An NHS doctor remains suspended from work after stealing drugs and needles to give her an energy boost but initially blagged that they were to clean her fish tank.
Dr Suzy Ling was last year suspended for 12 months for foraging equipment stocks and injecting herself while on duty at Salisbury District Hospital in Wiltshire.
A Medical Practitioners Tribunal has now extended her stay for another year as she displays only limited insight into the gravity of her wrongdoing.
The doped-up paediatrician was first discovered when a registrar noticed purple discolourations on Dr Suzy Ling’s hand, before finding a brown paper bag with used cannulas and sharps in her coat pocket.
The registrar told the tribunal that Dr Ling had been behaving oddly that day and appeared lethargic and kept rubbing her face.
Another doctor told the tribunal that she was extremely pale and waxy in appearance and her hand looked odd as it was purple and enlarged.
Initially when confronted Dr Ling insisted her haggard appearance was down to a loss of fluids, saying she used to drink too much Diet Iron Brew and while attempting to cut down had not had sufficient water as a replacement.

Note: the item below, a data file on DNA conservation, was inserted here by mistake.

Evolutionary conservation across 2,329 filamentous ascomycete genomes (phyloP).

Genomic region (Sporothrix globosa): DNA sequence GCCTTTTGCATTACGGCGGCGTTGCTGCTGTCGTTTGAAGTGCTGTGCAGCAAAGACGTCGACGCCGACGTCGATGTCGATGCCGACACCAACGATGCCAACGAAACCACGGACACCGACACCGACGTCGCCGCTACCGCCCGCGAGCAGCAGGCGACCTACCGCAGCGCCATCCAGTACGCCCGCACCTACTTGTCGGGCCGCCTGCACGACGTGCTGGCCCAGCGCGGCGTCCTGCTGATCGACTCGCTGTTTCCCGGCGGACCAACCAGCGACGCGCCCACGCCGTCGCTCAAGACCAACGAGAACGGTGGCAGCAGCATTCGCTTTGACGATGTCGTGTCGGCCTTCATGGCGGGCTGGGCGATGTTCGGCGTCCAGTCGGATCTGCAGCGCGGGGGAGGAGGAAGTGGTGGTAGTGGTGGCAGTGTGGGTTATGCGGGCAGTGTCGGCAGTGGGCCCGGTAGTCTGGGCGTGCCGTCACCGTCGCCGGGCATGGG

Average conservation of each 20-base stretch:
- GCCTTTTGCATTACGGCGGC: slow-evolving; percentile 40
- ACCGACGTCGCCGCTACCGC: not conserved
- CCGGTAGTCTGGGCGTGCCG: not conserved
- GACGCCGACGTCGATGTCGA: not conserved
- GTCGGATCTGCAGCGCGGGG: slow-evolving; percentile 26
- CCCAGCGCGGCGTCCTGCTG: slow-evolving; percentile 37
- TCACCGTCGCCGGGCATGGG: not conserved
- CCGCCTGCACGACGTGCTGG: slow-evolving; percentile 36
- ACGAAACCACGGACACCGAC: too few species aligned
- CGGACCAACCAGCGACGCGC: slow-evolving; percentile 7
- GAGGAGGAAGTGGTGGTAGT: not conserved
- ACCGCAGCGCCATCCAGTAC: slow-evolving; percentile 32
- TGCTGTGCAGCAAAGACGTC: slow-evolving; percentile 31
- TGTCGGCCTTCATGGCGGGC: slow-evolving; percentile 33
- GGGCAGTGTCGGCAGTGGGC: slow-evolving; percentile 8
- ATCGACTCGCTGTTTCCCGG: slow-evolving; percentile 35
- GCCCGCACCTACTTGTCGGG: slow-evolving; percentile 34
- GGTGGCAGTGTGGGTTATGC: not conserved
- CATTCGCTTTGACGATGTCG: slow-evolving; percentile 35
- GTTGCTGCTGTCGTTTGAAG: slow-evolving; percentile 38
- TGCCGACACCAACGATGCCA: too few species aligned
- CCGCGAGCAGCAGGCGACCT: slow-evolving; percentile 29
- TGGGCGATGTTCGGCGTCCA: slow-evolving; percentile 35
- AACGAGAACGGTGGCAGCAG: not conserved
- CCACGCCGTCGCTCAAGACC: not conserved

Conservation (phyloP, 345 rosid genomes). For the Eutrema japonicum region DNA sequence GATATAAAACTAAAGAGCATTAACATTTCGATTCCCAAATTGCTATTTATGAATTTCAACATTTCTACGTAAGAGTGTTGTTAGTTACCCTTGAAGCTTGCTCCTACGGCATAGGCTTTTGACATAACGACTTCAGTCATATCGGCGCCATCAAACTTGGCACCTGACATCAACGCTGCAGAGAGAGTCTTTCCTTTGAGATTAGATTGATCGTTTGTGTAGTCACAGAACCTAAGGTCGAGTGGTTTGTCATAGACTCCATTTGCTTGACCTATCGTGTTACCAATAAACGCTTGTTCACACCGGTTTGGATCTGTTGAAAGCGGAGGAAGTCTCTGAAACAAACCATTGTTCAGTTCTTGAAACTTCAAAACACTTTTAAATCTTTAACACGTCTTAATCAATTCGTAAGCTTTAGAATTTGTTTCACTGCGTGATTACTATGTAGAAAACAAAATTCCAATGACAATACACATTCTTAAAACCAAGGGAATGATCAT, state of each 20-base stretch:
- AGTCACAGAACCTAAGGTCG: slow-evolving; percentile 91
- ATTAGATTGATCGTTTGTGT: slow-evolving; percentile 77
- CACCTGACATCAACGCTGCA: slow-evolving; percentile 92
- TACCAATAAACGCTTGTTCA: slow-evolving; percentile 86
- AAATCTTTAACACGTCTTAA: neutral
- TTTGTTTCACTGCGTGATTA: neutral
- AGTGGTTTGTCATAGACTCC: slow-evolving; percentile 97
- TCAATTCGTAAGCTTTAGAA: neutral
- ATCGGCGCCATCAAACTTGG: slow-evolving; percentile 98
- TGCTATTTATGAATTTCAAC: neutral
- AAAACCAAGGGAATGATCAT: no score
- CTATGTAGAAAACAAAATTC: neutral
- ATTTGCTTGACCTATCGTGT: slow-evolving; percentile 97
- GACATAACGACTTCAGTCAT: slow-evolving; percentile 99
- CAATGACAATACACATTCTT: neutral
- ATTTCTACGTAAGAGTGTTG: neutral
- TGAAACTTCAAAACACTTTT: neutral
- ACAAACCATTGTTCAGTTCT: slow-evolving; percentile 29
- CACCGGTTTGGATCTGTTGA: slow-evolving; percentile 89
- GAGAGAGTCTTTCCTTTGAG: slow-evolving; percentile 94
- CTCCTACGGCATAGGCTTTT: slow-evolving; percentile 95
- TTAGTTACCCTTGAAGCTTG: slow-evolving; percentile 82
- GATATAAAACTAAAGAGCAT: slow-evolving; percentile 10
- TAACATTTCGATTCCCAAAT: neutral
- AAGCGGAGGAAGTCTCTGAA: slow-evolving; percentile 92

She then even tried to claim she’d only stolen the needles to clean her fish tank.
In a bizarre statement given to the hospital and read out to the tribunal, she said that on one occasion, after discussing it with the nurses on shift, she took a few of the small orange, sharp needles, and some small syringes.
She said that she took them home to use in her marine fish tank, as she needed to draw up, and inject a type of pest anemone.
Dr Ling was barred by the hospital in 2017 and police ransacked her house and questioned her, although they eventually dropped the case.
However, when Dr Ling was interviewed by the General Medical Council (GMC) in 2019, she admitted self-injecting to keep her focused during her work.
She said that she’d made an enormous mistake and took an unnamed drug, needles, syringes and cannulas, from the paediatric ward, of Salisbury District Hospital, and she said that she self-injected the unnamed drug, on more than one occasion, usually whilst working.
And that she did this because it gave her an energy boost, and focus, that helped her cope with long, and variable hours, and that she knew this was wrong, and that she accepts that it was her own fault and no one else’s.
She should, of course, be fired because she was on drugs whilst on duty, and there’s no excuse for that, and now she needs help with her addiction, and she should never be able to get a job as a doctor again because she can’t ever be trusted again.
She will, of course, probably get fired because theft of medications is extremely serious. However, physicians and nurses are human, they’re not robots, and they do make mistakes.